Practical tips for end-of-life planning
Sound advice and a good financial plan can help any of us navigate our life’s journey with greater clarity and confidence. This includes planning for the end of the journey. I know this can be an uncomfortable topic for many, but there are a few simple actions you can take now that will help protect you and those you love.
First, make sure that you have your basic estate planning documents in place. At the very least, you should have a will and an Advance Health Care Directive. A trusted attorney can help make sure these documents fully reflect your desires. The California Attorney General’s website also has an excellent fill-in-the-blank Advance Health Care Directive form. The web address for the form is too long to include here, but a web search will take you right to it.
The Advance Health Care Directive allows you to do two things. First, it allows you to name a person to make health care decisions on your behalf should you become incapacitated. This decision-making authority is known as a Power of Attorney for Health Care and the person receiving the authority is known as your agent.
Depending on how the form is written, the agent will have broad authority, including the ability to consent to or refuse medical treatment, surgical procedures, and artificial nutrition or hydration. If you want to place specific limitations on the power of attorney, I recommend getting an attorney to help you draft the document.
The form also allows you to leave instructions for your health care. For example, you can specify whether or not you want to be resuscitated, have your life prolonged artificially, of if you want treatment to alleviate pain even if it hastens your death. You can also specify if you want to be an organ or tissue donor and for what purpose (transplant, therapy, research or education). Again, if you want to limit your instructions in any specific way, you should have an attorney draft your health care instructions.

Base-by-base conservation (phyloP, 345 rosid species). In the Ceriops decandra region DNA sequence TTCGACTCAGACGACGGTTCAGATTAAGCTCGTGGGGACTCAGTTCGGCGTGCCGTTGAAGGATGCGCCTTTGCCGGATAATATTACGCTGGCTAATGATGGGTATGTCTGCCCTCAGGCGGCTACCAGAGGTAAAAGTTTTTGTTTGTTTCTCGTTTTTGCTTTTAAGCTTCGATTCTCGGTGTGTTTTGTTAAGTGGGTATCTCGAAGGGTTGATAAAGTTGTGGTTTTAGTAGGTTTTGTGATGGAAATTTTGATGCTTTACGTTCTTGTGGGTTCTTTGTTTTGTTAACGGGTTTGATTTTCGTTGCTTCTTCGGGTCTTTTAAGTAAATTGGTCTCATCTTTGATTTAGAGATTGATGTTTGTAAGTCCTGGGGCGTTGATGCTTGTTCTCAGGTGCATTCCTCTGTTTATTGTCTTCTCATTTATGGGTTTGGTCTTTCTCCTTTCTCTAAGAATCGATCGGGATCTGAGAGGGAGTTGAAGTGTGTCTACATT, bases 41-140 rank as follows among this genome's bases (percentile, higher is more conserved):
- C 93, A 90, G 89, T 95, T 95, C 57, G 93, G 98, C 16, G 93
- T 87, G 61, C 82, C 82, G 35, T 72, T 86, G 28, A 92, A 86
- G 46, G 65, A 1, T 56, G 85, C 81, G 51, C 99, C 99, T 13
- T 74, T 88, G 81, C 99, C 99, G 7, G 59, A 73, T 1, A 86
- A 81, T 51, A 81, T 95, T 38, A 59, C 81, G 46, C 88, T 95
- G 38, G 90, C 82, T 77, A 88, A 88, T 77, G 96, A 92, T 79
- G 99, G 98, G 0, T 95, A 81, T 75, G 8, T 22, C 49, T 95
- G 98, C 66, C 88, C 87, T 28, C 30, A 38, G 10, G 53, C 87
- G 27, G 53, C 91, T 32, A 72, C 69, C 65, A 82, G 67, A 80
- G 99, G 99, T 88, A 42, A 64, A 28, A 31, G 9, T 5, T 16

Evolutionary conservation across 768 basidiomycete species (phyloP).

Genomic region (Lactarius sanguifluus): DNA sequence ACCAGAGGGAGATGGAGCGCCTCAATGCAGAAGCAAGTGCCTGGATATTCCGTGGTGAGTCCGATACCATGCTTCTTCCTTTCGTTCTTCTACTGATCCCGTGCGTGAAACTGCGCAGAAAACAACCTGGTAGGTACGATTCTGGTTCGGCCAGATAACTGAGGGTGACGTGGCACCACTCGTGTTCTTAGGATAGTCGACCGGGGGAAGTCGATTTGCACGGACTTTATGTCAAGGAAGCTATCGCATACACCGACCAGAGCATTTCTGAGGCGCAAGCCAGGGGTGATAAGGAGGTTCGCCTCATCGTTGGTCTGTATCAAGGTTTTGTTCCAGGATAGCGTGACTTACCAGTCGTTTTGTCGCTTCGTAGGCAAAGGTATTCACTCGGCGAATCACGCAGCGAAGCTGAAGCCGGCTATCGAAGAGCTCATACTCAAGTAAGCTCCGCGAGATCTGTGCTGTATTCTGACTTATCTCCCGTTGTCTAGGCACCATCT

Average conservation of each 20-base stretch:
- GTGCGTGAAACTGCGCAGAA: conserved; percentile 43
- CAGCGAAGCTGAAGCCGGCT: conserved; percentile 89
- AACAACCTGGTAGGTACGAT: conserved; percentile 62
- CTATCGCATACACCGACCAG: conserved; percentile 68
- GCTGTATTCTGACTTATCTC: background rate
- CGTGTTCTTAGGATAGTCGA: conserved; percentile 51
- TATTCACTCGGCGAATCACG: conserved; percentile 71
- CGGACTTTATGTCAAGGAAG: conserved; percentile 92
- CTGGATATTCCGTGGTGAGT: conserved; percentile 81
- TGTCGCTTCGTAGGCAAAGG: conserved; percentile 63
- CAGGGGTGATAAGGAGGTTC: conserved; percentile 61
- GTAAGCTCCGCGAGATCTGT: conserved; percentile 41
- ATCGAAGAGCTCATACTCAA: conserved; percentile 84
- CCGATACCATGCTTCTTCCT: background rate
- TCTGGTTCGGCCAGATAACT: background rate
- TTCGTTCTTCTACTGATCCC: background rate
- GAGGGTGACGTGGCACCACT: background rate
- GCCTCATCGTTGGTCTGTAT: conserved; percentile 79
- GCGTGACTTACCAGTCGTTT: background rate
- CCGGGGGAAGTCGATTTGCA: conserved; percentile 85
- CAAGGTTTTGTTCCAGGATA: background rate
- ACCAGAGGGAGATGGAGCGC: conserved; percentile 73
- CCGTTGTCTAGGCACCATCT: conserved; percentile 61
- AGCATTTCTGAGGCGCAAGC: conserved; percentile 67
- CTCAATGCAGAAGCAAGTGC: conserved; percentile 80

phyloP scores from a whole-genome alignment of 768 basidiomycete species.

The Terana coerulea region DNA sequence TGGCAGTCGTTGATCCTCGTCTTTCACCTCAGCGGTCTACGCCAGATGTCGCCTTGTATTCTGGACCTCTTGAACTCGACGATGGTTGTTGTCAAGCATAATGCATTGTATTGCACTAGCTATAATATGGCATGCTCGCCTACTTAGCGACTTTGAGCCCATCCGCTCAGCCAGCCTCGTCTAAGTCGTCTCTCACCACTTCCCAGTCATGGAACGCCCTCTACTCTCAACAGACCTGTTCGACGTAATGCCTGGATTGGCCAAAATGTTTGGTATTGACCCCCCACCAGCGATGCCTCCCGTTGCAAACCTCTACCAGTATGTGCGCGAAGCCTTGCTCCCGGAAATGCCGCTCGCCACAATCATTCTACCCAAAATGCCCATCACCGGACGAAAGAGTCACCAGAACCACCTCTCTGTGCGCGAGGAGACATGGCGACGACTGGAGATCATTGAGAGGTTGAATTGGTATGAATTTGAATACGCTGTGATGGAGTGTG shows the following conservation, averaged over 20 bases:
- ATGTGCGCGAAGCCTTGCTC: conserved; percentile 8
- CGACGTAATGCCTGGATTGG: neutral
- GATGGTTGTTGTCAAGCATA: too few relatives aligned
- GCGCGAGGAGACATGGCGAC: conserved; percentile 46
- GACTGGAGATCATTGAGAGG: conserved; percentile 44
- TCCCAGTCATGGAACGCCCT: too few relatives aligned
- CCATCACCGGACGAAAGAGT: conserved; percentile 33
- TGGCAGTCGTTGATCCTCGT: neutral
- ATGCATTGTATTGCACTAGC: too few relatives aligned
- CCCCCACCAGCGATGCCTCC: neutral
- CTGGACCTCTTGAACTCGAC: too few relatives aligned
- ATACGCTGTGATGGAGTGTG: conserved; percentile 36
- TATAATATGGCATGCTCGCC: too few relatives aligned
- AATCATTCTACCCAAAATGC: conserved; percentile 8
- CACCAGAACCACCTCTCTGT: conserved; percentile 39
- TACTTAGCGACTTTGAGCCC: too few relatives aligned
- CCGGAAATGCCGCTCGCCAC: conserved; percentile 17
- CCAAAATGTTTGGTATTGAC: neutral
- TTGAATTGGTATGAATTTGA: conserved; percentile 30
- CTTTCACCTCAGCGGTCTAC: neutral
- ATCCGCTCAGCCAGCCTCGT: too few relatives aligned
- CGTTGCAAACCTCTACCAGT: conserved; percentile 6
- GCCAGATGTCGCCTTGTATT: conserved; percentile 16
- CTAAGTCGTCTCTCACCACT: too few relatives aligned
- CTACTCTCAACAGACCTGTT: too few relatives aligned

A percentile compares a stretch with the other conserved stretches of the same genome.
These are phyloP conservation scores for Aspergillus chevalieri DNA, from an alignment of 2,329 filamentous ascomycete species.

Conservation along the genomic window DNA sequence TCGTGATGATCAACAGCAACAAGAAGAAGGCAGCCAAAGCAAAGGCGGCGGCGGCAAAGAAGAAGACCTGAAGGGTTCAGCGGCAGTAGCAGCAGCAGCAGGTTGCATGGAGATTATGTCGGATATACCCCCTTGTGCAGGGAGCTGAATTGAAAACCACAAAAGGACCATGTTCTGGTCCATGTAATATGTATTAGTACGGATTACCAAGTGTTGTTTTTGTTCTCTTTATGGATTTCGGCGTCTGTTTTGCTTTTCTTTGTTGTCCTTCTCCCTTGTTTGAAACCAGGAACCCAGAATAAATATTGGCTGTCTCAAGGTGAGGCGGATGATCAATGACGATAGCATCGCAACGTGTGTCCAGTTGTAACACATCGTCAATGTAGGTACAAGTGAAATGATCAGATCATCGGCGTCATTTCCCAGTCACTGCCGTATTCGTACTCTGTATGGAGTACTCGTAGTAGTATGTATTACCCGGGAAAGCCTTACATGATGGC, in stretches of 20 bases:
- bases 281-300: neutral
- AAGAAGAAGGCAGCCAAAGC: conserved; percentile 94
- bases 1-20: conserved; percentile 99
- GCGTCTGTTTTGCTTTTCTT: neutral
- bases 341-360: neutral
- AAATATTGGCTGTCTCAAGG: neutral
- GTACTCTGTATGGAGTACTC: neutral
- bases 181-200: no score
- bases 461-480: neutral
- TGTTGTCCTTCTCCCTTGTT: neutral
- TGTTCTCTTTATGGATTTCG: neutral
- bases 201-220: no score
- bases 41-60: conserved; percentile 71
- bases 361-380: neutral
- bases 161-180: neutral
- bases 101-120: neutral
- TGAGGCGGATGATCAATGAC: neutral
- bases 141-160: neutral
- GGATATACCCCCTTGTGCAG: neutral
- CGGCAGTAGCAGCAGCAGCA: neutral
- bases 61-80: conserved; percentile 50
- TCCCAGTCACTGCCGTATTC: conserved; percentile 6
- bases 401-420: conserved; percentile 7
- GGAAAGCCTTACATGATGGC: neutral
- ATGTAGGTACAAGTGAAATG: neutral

You may also want to establish a living trust if the value of your estate is greater than the California small estate threshold of $184,500. Unless you use a properly designed and funded revocable living trust, an estate worth more than $184,500 will be subject to probate—a costly, lengthy and public process. Estates worth less than $184,500 can usually avoid probate. The small estate threshold was changed on April 1, 2022 and is updated every three years for inflation.
As a California resident, you can exclude several types of assets when calculating the size of your probate estate: real estate outside California; joint tenancy property; property that passes outright to a surviving spouse; assets that pass outside of probate to named beneficiaries (IRAs, retirement plans, etc.); multiple party accounts or pay on death accounts; any registered manufactured or mobile homes, or vehicles; any numbered vessel; or assets owned in trust, including a revocable trust.
While you are calculating the value of the estate, take time to do a full inventory of your various accounts, including where they are held and how they are titled. Carefully review the named beneficiaries on IRA’s, retirement plans, and life insurance policies. Sometimes, account beneficiaries are not properly updated as life’s circumstances change. Mistakes on beneficiary designations can cause tremendous problems when your estate is settled after your death.
If you are getting older, you may also want to name someone you trust as a joint owner on a checking account. Having a joint owner will allow your estate greater flexibility to settle outstanding obligations once you pass. Keep the balance in this account to a minimum. Note that a financial power of attorney will not work in this case because it will lapse upon your death.
Be careful not to name your heirs as joint owners on accounts with significant value—especially accounts with low-cost basis investments. If they are joint owners, they will not get the benefit of a step-up in cost basis when you die.
Steven C. Merrell MBA, CFP®, AIF® is a Partner at Monterey Private Wealth, Inc., a Wealth Management Firm in Monterey. He welcomes questions that you may have concerning investments, taxes, retirement, or estate planning. Send your questions to: Steve Merrell, 2340 Garden Road Suite 202, Monterey, CA 93940 or email them to firstname.lastname@example.org.